Ethical clearance was obtained from the Ethical Review Board of Wolaita Sodo University College of Health Science and Medicine. Formal permission letters for each health facility were written by the Zonal Health Department and Town Health Office. The purpose of the study was explained to the study participants. Both informed written and verbal consent were obtained from the parents. Moreover, assent was obtained from the parents for the children aged 12–14 years.
The information obtained from the study participants was kept confidential. The HIV testing and interview were undertaken privately in a scheduled area. Family members who tested negative were counseled about further preventive measures, and those who were positives were linked to a nearby ART clinic where care and support were given according to the national guidelines.
Socio-demographic and economic characteristics of family members of index cases
A total of 623 family members of index cases in Sodo Town were Interviewed, which was a response rate of 94%. While the majority, 406 (65.2%), were biological children, nearly one-third 217(34.8%) were spousal partners. The mean (SD) age of biological children was 8.9 (± 3.66) and of the spousal partner was 36.9 (± 9.26) years. Of the respondents, nearly half (51.5%) were females, more than half (54.6%) were Orthodox Christians, and one-third (32.6%) of the respondents wealth status in the first quartile. Including 1072 biological children (2–14) years old (1.72 biological children per index case), a total of 2932 family members (4.71 family members per index case) were identified from 623 index cases (Table 1).
Even though we expected 651 index cases disclosures from 723 eligible index cases to determine sample size, 662 were disclosed during data collection and used as the denominator to determine non-response rate.
Sexual and substance use behavior of spousal partners of index case
Of the 217 spousal partners, nearly one-fourth (23%) had 10 or more lifetime sexual partners. The majorities (84.8%) were in a monogamous relationship; 69.1% had been living together with their spouse for more than ten years; and (68.2%) had an age difference of ten years or more between spousal partners. Despite the fact that most (76.5%) had been educated on condom use, more than half (60.8%) had never used one during sexual intercourse with their spousal partners. While the majority (78.8%) had never smoked tobacco, 70% had chewed chat, 9.7% had drunk alcohol daily (Table 2).
HIV testing history and serostatus of family members of index cases
Of the 267 family members, most (90.9%) had ever been tested for HIV, and 57 (9.1%) had never been tested. Of the ever-tested participants, 186 (32.9%) had positive status. Of those who had never been tested or whose results were negative (437), 10 (2.8%) were newly identified positives. The overall prevalence among family members was 31.5% (196/623 cases) (Table 3).
In a sub-group analysis of the biological children (N = 406), 353 (86.9%) had ever been tested, and 53 (13.1%) have not been tested. Of the ever-tested participants, 37 (10.5%) had positive status. Of those who had never been tested or whose results were negative, eight (2.8%) were newly identified positives. Of all the biological child respondents, 45 (11.1%) were positive and 361 (88.9%) were negative (Table 4).
In a sub-group analysis of the spousal partners (N = 217) nearly one-fourth (23%) had STI symptoms or a history of STI in the 12 months prior to data collection. All (100%) heard about HIV testing and counseling service provision and thought testing would be important to family members of PLHIVs. A majority (98.2%) of them were ever tested, and 149 (70%) had HIV positive status. Of those who had never been tested or whose results were negative, two (3%) were newly identified HIV positive patients. Of the spousal partners respondents, 151 (69.6%) were HIV positive and 66 (30.4%) were negative (Table 5).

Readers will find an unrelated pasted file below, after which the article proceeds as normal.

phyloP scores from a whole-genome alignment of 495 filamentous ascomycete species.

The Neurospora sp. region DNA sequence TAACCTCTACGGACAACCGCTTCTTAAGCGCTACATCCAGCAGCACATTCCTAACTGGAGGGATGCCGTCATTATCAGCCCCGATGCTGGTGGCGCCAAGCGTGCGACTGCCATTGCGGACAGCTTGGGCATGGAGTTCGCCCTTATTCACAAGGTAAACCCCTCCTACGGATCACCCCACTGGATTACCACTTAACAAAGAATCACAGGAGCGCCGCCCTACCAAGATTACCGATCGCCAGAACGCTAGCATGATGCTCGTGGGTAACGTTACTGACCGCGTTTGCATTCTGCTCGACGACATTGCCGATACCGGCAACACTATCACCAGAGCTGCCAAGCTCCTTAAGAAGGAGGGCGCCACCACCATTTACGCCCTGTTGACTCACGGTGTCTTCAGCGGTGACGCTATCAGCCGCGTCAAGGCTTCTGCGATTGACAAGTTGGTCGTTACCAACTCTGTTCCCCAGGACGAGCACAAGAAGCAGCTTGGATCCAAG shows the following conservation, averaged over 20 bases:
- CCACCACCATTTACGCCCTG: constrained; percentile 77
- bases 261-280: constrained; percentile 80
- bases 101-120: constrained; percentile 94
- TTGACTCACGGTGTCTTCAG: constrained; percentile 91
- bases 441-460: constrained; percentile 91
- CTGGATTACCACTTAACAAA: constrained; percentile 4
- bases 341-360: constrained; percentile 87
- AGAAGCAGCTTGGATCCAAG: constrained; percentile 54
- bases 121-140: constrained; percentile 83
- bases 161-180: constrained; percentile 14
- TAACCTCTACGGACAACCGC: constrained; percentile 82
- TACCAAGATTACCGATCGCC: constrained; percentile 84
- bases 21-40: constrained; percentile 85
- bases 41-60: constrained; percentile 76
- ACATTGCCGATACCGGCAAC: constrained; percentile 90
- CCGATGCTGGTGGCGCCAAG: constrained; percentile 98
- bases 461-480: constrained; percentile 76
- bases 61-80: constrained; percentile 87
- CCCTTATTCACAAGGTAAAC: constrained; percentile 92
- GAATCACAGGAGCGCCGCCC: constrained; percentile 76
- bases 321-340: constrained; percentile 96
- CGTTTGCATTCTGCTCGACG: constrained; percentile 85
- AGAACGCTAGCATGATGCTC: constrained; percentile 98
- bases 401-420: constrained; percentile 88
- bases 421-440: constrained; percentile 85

Characteristics of index cases of family members
From a total of 623 index cases, 386 (62%) disclosed their status to at least one family member within a month of diagnosis, and the majority of 476 (76.4%) started ART immediately as they were eligible. Most, 97% and 79.9%, of the index cases had current and at enrollment working functional status, respectively. Five hundred fifty eight (89.6%) had a current suppressed viral load and 330 (53%) had a low CD4 count (350 cells/ml) at ART enrollment. The majority, 505 (81.1%) and 406 (65.2%) of the index cases had no history of treatment failure and poor adherence, respectively (Table 6).
Factors associated with HIV seropositive status among biological children
The bivariate binary logistic regression found five variables that affected the HIV seropositive status of the family members of index cases of HIV. These were immediate ART initiation if eligible; functional status at enrollment; WHO stage at enrollment; duration of infection since known; and baseline CD4 of index cases of HIV (Table 7).
The multivariate analysis in binary logistic regression showed that three out of five variables were significantly associated with the outcome variable. Biological children whose eligible index cases started ART immediately were 85% less likely to be seropositive than those who didn’t (AOR = 0.148; 95%CI: 0.067–0.325). Biological children whose index cases’ functional status was bedridden or ambulatory at enrollment were 7.71 times more likely to be seropositive compared to those whose status was working (AOR = 7.71; 95%CI: 3.5–17). Biological children whose index case baseline CD4 level was 350 cells/ml were 8.06 times more likely to be seropositive compared to those whose CD4 level was > 350 cells/ml (AOR = 8.06; 95%CI: 1.8–36)(Table 7).